“Can Radiation Therapy for Breast Cancer Hurt My New Heart Valve Replacement?” asks Toni
By Adam Pick on February 6, 2020
Toni just sent me a very important question about breast cancer, radiation therapy and heart valve replacements. Toni asked me, “Hi Adam – I have an artificial mitral valve. I just found out that I have breast cancer. Will radiation hurt my new valve replacement? Thanks, Toni”
First, my thoughts go out to Toni who is dealing with a lot right now. This is obviously a very difficult time in her life. My prayers are with her and all those around here.
Second, to help Toni (and everyone in our community) learn more about radiation therapy after heart valve replacement surgery, I reached out to Dr. Luis Castro at Dignity Health Sequoia Heart & Vascular Institute.
As you may know, Dr. Castro is a heart valve specialist that has successfully treated 150+ patients in our community. In addition, Dr. Castro has previously addressed this topic of cancer and radiation in a prior post.
Dr. Luis Castro
Dr. Castro Says…
After sending Toni’s question to Dr. Castro, I was happy to see my inbox light-up with a response from Dr. Castro. Here is what he wrote:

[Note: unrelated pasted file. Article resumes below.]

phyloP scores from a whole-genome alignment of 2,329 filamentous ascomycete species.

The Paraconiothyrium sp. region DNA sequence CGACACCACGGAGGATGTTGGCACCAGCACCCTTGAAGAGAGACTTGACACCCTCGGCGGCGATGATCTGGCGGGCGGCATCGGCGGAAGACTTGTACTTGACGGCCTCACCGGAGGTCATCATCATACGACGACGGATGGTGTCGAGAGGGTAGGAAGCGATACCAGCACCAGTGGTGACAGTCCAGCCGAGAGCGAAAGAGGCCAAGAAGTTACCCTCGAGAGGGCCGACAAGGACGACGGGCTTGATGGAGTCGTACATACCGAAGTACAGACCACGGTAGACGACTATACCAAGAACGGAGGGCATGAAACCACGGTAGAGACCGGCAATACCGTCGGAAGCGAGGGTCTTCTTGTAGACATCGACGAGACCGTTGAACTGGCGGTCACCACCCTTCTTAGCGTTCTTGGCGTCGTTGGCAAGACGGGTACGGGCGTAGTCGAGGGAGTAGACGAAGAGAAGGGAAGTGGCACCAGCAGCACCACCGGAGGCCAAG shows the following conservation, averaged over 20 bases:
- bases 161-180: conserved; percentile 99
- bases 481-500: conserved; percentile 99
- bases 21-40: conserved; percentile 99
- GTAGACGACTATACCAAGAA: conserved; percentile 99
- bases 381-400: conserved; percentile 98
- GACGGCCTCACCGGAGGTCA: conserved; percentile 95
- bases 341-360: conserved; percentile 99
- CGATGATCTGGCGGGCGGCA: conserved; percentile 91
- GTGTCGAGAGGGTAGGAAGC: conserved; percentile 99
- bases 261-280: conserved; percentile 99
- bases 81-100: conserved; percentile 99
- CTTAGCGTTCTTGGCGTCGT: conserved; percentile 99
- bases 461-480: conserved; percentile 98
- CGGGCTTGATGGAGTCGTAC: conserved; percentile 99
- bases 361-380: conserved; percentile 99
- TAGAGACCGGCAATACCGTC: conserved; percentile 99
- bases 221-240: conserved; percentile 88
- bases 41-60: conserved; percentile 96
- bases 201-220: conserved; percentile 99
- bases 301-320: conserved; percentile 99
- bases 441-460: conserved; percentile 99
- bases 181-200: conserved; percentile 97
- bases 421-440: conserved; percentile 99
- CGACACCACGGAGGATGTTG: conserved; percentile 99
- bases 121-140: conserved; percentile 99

Toni, I am so sorry to hear that you have breast cancer. Thankfully, we are living in an age where modern medicine can offer cure to many types of malignancies. I wish you all the best in your journey to cure you of breast cancer.
We know from older radiation therapy protocols that this type of energy source can cause injury over a long period of time to the heart structures. With this knowledge, most cancer treatment protocols now shield the heart (and artificial valves) from the direct line of radiation. This has significantly reduced the incidence of radiation-induced heart injury.
Nonetheless, it is extremely important to voice your concerns and share all pertinent information about your heart operation with your health care team providing radiation treatment. With modern technology and modification of treatment protocols, your heart can be safely protected from the intended target of radiation and still deliver effective therapy to combat your cancer. I hope this information helps.
Many thanks to Toni for her question. My thoughts and prayers are with you!!! Also, a special thanks to Dr. Luis Castro for sharing his clinical experience and research with our patient community.
Keep on tickin’ Toni!!!